Several contemporary pieces in the show harken back to those early painted eyes. Kiff Slemmons clipped eyes from old tin-type photos, mounting them in an old clock hand so they appear to peer out from goggles on the silver frame of a face.

Suska Mackert began in 2005 to make brooches from eyes (clipped from newspapers) that appear to float above circular steel bands.

Brooches by Suska Mackert Augen since 2005, of newspaper images, cardboard, steel (collection of artist and others)

Brooches by Suska Mackert Augen since 2005, of newspaper images, cardboard, steel (collection of artist and others)

Painted portraiture was the only option before that and it was the domain of the aristocracy and uber-wealthy. When photography came along, the middle classes were on the rise. To have one’s portrait taken by a photographer became a status symbol – and an increasingly affordable one.

Having a photograph stashed away in a secret place, like a pendant around your neck, was a means of keeping a loved one close at hand, even after death. “The pieces I have, and those 19th-century pieces in the show, are totems of affection, of memory, of love and of loss,” Neuman says.

Ashley Gilreath makes direct reference to that tradition in “I Am Who They Were,” a necklace that turns the wearer into a wall of family photos.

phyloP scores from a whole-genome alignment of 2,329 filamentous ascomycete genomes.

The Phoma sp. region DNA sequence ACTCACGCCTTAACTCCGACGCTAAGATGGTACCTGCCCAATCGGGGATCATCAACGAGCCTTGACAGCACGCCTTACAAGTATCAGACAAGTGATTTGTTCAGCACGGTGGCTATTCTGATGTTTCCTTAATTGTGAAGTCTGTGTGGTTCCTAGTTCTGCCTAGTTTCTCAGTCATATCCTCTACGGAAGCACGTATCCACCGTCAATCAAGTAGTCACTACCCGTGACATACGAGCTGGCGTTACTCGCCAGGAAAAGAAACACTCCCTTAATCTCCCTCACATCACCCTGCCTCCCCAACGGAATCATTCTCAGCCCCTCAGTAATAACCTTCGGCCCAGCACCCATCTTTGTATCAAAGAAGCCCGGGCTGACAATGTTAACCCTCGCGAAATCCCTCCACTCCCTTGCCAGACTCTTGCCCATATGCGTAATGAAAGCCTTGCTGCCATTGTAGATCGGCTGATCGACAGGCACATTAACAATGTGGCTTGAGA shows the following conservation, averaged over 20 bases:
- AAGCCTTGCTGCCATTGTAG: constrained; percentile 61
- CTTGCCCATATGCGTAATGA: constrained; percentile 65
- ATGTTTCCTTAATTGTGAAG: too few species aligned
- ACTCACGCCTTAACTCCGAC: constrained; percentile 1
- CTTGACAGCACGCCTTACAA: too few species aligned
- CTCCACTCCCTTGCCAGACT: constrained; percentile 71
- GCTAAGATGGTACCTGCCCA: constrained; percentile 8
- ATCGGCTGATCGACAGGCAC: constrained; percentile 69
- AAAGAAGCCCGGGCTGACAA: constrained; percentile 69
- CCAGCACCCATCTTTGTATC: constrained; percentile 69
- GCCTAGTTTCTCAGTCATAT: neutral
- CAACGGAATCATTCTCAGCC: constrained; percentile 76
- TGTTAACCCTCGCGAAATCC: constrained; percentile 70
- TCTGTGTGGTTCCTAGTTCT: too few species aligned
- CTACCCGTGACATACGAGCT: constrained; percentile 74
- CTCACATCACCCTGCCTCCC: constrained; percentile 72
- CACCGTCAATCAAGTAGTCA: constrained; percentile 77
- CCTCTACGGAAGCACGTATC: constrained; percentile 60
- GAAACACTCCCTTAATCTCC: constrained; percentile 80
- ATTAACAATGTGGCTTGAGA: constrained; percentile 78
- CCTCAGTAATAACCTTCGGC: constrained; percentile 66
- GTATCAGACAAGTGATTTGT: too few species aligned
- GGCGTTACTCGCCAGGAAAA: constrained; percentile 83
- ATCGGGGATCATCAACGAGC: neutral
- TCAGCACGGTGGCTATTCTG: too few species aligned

"I Am Who They Were" neckpiece, 2011, of  decal photographs, sterling silver, bronze, optical glass (collection of the artist)

“I Am Who They Were” neckpiece, 2011, of decal photographs, sterling silver, bronze, optical glass (collection of the artist)

Along with some photo-jewelry from the turn-of-the-century, there is a fascinating collection of “trench jewelry” made during both world wars. Jewelry from the trenches was made mainly from hammered aluminum with transparent plastic casings over tiny photos – sometimes of loved ones, sometimes of the soldier, often blatantly sentimental with heart-shaped settings.

Trench Art Bracelet, c. 1942, of gelatin silver print, aluminum, transparent plastic (Giorgio Vigna Trench Art Collection, Milan)

Trench Art Bracelet, c. 1942, of gelatin silver print, aluminum, transparent plastic (Giorgio Vigna Trench Art Collection, Milan)

One eye-catching piece is a “vinaigrette” made in 1855, once used to hold smelling salts for reviving fainting women – a popular accoutrement in those days. This one took the form of an anchor, with an old ambrotype photograph set in sterling silver and glass.

Anchor-shaped vinaigrette pendant, c. 1855, of ambrotype, sterling silver setting, glass (collection of Daile Kaplan)

Anchor-shaped vinaigrette pendant, c. 1855, of ambrotype, sterling silver setting, glass (collection of Daile Kaplan)

About a quarter of the display is devoted to older work, setting the context for the main theme: contemporary art jewelry. You’ll find plenty of modern spins on the photo locket. I remarked to Neuman that most of the work on display seems to involve the human form in some way: humans wearing humans.

“Humans wearing humans, yes,” Neuman said. “And humans wearing what might have been anonymous photographs culled from the Internet, making them very intimate and personal again – through wearing them and through the art jewelers using them.”